Eye Conditions of Cats and Dogs

Last month you learned that many common eye problems are quite manageable, despite the fact that you’ve been conditioned to believe everything affecting the eye is an emergency. Here are a few more issues you might encounter, including one or two that are really very serious.

Entropion is actually an eyelid condition. Lids with entropion are turned slightly inward. Some of the fur and eyelashes end up touching the clear part of the eye, causing ongoing damage to this delicate surface. Entropion needs to be fixed with plastic surgery. Don’t worry—that doesn’t mean you’ll be referred to a doctor who drives a little sports car.

Cataracts are a frequent topic of conversation in my exam room. Many older pets have cloudy, bluish-looking eyes that do not actually contain a cataract. We can tell the difference using our equipment at the clinic. Cataracts can be removed with surgery if they are causing a problem. They don’t seem to affect pets as much as they affect people, probably because most pets don’t drive at night or read the fine print in advertisements.
It’s really scary to see two different sizes of pupil (anisocoria) or eyeballs jerking from side to side (nystagmus). Don’t panic. Yes, it could be something serious, but it’s quite often something minor, like an ear infection or temporary case of vertigo. Yes, it could be a stroke, but strokes carry a very different set of implications for pets as compared to people. A human being should be rushed to the hospital because every minute counts, but your vet won’t have access to the same kind of super-aggressive stroke therapies. Most pets that have apparently had a stroke do very well afterwards.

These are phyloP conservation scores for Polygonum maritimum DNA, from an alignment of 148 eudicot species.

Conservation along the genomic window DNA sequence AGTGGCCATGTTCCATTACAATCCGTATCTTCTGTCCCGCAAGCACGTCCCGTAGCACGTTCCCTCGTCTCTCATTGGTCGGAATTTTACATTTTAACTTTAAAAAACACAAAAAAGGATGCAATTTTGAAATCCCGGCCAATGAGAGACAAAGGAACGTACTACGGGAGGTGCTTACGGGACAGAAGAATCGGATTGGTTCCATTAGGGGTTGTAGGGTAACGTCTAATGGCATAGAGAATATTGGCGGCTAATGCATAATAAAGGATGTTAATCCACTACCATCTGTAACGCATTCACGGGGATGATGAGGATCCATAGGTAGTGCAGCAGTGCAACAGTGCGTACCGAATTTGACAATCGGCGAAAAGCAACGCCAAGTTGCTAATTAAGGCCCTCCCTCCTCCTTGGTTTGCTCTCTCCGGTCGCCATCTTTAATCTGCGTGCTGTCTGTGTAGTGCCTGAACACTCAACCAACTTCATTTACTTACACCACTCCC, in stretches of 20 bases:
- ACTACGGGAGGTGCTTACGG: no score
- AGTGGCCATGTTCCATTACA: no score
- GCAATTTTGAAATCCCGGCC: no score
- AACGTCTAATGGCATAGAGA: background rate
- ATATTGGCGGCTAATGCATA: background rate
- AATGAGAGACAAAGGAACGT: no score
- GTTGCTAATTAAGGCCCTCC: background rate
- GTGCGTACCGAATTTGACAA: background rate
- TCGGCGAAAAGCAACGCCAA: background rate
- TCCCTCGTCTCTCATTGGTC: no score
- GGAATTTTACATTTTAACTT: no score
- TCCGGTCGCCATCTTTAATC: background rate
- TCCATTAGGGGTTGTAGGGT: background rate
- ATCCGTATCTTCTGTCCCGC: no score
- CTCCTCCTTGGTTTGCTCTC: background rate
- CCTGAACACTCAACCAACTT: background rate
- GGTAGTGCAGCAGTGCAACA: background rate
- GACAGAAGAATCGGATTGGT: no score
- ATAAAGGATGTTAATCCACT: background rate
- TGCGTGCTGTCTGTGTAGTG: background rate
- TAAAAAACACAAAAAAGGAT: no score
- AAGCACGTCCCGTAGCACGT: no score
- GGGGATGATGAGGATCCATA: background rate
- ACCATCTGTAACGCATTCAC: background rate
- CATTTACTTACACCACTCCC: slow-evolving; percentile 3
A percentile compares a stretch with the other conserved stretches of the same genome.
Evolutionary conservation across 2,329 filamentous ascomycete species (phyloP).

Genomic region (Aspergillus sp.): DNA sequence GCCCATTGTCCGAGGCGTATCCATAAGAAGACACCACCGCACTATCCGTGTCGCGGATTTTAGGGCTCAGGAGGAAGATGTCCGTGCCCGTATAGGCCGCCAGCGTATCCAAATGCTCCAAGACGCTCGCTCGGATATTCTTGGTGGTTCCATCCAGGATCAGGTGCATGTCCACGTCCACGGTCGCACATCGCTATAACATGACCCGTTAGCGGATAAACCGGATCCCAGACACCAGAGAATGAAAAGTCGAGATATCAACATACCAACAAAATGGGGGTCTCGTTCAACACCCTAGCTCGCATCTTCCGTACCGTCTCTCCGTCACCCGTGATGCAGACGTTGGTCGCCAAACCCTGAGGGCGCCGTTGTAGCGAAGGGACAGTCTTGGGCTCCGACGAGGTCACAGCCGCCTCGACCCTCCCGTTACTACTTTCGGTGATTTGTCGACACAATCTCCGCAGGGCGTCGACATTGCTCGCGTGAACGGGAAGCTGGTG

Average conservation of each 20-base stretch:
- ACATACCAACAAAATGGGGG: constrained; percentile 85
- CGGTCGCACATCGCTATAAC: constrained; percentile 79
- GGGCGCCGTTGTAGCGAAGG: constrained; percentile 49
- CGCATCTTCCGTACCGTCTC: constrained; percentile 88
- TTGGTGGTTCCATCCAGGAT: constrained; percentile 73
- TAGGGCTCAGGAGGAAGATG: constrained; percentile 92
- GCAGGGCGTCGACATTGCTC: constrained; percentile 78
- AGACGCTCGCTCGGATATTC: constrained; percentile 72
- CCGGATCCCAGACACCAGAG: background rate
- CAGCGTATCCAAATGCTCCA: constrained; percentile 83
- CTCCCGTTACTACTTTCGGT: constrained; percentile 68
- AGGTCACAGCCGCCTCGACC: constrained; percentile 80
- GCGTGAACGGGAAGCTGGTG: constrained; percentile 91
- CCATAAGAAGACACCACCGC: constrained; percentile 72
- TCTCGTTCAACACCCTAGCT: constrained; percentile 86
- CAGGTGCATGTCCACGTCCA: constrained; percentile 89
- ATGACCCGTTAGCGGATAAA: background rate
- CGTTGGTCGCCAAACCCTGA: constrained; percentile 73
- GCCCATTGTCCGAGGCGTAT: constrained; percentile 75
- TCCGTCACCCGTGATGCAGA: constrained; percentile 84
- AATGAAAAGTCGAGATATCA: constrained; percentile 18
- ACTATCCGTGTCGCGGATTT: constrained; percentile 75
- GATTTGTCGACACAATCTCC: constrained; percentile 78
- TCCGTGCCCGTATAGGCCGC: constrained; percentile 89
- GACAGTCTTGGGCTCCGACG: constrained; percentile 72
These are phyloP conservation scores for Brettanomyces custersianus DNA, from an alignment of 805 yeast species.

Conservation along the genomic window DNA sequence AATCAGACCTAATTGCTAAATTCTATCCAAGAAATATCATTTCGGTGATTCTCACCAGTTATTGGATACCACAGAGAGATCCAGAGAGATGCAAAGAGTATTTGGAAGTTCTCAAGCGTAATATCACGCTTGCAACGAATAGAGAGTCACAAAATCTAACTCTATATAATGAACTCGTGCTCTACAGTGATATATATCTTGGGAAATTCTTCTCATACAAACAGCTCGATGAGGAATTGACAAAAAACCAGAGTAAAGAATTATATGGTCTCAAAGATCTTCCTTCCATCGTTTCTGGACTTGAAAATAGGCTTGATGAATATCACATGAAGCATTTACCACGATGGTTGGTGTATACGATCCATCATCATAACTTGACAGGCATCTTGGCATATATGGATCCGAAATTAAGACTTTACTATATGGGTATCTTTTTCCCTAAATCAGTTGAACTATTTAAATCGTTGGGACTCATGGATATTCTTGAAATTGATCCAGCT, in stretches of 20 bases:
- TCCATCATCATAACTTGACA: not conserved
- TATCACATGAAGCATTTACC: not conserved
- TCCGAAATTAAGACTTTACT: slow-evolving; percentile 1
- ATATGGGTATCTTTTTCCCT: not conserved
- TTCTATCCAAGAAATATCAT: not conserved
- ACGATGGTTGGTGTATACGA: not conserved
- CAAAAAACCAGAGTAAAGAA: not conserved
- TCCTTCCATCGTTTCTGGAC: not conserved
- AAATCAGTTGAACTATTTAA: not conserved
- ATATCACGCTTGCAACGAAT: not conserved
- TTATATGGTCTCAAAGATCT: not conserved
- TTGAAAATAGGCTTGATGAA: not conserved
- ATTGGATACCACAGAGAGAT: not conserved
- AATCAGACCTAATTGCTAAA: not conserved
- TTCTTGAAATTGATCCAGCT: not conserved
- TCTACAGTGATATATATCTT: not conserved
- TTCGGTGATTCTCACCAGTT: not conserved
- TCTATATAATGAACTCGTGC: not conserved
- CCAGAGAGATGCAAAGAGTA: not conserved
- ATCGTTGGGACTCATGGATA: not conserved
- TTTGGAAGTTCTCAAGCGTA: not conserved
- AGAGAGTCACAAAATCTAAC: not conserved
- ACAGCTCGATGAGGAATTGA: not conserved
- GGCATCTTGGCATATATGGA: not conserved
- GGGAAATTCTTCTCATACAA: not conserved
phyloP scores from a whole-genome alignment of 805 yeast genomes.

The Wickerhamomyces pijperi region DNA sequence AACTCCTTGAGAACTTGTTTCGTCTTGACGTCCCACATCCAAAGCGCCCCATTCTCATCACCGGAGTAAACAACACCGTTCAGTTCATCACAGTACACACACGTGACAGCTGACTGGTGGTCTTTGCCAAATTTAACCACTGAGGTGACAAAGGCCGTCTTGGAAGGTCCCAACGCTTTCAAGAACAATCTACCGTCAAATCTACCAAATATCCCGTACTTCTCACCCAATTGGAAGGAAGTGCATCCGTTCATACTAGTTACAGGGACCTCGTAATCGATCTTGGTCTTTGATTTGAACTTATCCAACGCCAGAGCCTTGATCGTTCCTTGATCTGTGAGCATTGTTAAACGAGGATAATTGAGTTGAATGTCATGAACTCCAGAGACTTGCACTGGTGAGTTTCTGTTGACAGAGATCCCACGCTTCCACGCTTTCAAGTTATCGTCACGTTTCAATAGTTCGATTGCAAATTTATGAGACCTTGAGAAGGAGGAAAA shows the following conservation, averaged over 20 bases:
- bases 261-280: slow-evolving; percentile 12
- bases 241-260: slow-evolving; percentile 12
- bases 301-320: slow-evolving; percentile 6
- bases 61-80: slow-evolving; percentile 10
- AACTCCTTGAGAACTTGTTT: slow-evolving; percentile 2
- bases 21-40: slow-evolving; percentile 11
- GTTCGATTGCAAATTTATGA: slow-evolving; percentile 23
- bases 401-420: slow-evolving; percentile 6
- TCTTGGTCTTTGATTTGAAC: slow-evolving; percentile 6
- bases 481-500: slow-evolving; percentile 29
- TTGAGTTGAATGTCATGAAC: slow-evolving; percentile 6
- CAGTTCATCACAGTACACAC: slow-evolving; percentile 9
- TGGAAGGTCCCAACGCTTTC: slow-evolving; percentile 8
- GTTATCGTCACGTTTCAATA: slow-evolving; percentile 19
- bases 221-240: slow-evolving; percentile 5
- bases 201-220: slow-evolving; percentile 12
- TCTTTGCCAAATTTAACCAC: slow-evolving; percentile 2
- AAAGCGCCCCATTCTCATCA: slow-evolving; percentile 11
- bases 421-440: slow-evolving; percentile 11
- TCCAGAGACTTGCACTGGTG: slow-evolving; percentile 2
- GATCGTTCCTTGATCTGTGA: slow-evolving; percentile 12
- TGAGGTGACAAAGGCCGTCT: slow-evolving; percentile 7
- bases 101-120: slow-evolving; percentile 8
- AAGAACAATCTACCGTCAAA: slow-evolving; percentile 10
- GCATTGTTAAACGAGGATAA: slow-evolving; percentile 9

A corneal ulcer is an open wound on the clear surface of the eye. These can be totally invisible, evidenced only by squinting and tearing in the damaged eye, or they can be big and cloudy with obvious sticky spots or bulges on the eye’s surface. Infected corneal ulcers might get deeper and deeper until the inside of the eye actually begins to leak, so these need a prompt visit to the vet.

One especially sinister eye condition is glaucoma, because it can develop without warning and result in overnight, permanent vision loss. Sadly, this serious disease is difficult to recognize without the special equipment we use at the clinic. Glaucoma eyes that are becoming blind get bloodshot and inflamed. They might have an unusually large pupil (which is the black area in the center of the eye). If left untreated, glaucoma can be very painful.
A cat with really large pupils could be in serious trouble with high blood pressure. This can quickly develop into permanent blindness. A cat with big black eyes should go straight to the vet.

For the most part, the eye is quite sturdy and resilient. There’s no need to besqueamish about getting a good look inside there before heading off to the vet for some testing. Your doctor will take it from there.

Dr. M.S. Regan